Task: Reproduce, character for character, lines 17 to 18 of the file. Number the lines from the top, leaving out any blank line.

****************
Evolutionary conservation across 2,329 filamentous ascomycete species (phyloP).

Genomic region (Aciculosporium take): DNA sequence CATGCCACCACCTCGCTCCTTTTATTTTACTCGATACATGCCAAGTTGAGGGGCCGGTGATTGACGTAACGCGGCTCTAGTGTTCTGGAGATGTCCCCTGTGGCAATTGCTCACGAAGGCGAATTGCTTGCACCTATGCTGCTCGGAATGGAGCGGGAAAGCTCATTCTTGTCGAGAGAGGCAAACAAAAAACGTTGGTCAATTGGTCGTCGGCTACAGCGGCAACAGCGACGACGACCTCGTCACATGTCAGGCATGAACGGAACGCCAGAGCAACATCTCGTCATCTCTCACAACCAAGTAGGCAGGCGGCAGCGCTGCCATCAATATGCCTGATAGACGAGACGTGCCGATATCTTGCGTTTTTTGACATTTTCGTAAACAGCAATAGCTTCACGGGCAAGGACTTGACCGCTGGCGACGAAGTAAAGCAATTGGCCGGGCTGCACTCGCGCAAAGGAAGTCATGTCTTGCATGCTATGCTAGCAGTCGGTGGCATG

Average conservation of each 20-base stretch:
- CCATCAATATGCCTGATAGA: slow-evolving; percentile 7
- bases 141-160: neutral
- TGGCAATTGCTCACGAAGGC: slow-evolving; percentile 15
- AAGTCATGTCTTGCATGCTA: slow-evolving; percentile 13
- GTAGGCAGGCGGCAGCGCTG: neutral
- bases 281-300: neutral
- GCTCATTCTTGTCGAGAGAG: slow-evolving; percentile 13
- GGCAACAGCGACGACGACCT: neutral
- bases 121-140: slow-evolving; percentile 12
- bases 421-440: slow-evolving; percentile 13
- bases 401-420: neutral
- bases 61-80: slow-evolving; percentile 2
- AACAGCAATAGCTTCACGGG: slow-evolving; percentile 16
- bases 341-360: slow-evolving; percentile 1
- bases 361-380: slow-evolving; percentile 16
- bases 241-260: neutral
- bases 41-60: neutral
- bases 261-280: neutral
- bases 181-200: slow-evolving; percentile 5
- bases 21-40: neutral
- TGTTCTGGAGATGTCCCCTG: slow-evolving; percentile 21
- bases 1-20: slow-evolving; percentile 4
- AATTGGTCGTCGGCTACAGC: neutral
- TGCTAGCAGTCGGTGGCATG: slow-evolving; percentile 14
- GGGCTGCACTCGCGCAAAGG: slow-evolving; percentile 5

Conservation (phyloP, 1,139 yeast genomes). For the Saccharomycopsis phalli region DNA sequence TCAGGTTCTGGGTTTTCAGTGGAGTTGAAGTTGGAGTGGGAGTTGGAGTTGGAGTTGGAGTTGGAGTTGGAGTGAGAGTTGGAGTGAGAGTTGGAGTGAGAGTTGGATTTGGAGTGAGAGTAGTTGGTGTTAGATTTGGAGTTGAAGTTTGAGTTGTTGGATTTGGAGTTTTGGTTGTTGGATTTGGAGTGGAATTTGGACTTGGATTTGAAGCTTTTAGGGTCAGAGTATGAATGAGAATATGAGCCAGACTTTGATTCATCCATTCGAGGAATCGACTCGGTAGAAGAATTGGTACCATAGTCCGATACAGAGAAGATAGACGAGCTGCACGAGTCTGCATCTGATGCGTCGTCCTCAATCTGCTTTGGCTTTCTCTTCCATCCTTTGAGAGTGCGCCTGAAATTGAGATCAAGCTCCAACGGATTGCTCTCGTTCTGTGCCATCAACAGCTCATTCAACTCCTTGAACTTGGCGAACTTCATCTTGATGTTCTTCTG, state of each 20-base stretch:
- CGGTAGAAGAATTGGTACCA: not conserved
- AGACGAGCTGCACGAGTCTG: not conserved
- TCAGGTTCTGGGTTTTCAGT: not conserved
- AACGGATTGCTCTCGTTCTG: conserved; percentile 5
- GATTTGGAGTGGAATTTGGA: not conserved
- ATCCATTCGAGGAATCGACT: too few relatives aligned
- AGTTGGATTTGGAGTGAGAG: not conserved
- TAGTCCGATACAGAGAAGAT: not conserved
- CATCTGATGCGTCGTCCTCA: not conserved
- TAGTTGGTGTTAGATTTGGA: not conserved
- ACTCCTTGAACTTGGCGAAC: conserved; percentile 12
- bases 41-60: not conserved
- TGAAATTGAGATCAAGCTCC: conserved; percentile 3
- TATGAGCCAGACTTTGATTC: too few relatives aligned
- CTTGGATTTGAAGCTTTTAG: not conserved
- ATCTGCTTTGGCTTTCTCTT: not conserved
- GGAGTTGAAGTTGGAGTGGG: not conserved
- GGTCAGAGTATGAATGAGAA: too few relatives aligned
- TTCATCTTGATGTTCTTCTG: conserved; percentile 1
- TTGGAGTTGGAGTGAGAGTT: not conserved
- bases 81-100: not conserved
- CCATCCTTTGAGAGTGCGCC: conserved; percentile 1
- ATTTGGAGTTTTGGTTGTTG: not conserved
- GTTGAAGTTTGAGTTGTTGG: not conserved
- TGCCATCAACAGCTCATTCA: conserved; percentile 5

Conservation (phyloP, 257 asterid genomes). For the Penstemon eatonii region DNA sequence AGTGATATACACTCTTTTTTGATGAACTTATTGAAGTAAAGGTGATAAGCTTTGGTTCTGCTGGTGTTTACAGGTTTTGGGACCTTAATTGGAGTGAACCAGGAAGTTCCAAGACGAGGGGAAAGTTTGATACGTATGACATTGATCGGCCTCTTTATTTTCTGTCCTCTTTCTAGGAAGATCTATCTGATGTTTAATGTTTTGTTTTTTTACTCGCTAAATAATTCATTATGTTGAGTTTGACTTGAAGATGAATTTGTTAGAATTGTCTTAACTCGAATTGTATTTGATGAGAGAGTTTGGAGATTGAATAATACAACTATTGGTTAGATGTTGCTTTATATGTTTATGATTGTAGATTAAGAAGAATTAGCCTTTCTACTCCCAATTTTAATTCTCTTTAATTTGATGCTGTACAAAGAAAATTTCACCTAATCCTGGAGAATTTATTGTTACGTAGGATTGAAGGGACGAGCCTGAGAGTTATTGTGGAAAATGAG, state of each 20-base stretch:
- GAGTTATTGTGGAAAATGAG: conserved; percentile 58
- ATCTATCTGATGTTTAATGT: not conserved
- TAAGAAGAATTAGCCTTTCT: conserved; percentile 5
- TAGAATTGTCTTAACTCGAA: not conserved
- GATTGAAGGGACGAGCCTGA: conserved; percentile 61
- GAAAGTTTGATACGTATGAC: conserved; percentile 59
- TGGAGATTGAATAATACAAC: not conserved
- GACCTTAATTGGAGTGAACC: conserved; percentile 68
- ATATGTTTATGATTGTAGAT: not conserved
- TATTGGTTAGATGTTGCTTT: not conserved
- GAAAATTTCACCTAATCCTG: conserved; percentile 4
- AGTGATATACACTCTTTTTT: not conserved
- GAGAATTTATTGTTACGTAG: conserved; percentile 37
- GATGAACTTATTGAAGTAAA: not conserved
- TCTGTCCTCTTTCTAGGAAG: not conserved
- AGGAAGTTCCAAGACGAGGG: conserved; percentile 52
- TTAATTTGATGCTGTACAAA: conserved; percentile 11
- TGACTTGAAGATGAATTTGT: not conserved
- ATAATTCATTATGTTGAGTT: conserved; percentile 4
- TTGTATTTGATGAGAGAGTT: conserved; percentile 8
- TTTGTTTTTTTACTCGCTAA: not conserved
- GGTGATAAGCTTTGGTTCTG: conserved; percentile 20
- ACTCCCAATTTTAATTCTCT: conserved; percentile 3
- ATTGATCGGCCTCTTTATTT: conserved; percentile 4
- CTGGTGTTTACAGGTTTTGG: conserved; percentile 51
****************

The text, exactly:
- bases 341-360: slow-evolving; percentile 1
- bases 361-380: slow-evolving; percentile 16